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Standards Organizations
Conformity Assessment
Publication of Technical Regulations


The Technical Barriers to Trade Chapter of CAFTA-DR requires that Nicaragua build on the WTO Agreement on Technical Barriers to Trade to promote transparency, accountability, and cooperation on standards and regulatory issues.

Standards Organizations

The Technical Standards and Quality Law (1996/219) establishes a National Standards and Quality Commission, including public and private sector members, to develop standards and regulations. The Ministry of Development, Industry and Trade, Technology, Standards, and Measurement Office, serves as secretariat for the commission.

NIST Notify U.S. Service
Member countries of the World Trade Organization (WTO) are required under the Agreement on Technical Barriers to Trade (TBT Agreement) to report to the WTO all proposed technical regulations that could affect trade with other Member countries. Notify U.S. is a free, web-based e-mail subscription service that offers an opportunity to review and comment on proposed foreign technical regulations that can affect your access to international markets. Register online at Internet URL:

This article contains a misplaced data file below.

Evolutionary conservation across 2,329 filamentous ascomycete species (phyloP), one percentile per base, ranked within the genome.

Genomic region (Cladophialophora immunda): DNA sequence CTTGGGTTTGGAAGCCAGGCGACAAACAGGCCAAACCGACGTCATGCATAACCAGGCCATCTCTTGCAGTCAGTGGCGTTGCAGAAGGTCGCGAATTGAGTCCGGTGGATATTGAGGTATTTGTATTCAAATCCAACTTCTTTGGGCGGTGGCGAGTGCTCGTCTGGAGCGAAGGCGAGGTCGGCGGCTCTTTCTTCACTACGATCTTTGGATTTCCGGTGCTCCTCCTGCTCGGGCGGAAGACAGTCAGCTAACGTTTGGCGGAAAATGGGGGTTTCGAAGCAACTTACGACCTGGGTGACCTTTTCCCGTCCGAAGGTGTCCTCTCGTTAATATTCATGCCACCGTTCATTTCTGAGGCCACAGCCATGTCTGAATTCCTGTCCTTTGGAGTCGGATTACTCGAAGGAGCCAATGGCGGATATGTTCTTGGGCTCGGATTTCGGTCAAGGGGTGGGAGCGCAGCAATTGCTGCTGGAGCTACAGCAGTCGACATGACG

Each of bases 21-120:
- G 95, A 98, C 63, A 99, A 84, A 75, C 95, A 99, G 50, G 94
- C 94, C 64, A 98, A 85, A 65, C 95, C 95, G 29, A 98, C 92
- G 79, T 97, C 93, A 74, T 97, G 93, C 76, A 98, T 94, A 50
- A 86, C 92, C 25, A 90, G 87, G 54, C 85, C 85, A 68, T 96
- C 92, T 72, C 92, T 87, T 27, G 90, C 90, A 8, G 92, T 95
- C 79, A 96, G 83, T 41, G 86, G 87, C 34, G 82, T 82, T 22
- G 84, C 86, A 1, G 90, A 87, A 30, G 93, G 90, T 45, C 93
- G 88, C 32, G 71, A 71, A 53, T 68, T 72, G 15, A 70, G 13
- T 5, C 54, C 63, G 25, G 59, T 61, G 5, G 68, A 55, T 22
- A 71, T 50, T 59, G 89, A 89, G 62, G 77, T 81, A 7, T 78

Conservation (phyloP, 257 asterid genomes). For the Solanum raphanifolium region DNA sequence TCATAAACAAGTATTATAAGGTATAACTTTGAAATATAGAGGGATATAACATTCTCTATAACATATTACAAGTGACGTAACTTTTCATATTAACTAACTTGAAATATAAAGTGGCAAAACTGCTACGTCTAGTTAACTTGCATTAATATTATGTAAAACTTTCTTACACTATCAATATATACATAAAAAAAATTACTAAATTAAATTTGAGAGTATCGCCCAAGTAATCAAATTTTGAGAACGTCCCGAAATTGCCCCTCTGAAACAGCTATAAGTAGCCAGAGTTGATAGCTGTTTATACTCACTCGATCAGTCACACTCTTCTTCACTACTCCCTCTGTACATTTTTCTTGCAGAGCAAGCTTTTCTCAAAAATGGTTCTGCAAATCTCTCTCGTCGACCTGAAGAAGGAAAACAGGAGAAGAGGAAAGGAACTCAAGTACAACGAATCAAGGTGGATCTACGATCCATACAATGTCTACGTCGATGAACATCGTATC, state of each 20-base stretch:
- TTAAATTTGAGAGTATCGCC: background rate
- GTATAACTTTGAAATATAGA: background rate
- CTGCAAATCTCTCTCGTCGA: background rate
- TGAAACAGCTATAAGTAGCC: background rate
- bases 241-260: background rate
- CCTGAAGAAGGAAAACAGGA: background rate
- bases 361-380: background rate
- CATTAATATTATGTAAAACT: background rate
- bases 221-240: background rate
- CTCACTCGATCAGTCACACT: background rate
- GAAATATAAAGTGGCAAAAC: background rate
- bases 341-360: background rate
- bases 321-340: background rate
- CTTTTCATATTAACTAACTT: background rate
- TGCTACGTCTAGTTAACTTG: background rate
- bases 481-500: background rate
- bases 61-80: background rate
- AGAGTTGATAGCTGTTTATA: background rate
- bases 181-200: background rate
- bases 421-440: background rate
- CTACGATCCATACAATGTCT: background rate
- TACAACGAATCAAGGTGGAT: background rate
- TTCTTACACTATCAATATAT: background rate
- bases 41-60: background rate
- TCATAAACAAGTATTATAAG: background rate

Conformity Assessment

The Technical Barriers to Trade Chapter of CAFTA-DR requires that Nicaragua recognize conformity assessment bodies located in the United States on terms equivalent to those located in Nicaragua. Conformity assessment in Nicaragua is limited to export products such as coffee and peanuts.

Product Certification

The Ministry of Development, Industry and Trade, National Accreditation Office, publishes technical standards and requirements governing standards certifying organizations.

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The Technical Standards and Quality Law (1996/219) establishes the Ministry of Development, Industry and Trade, National Accreditation Office, as the government entity responsible for accrediting standards certifying organizations.

The Technical Standards and Quality Law (1996/219) establishes the Ministry of Development, Industry and Trade, National Accreditation Office, as the government entity responsible for accrediting standards certifying organizations.

Publication of Technical Regulations

The Ministry of Development, Industry and Trade, Technology, Standards, and Measurement Office, publishes Obligatory Nicaraguan Technical Standards as well as Standards Subject to Public Consultation.

Labeling and Marking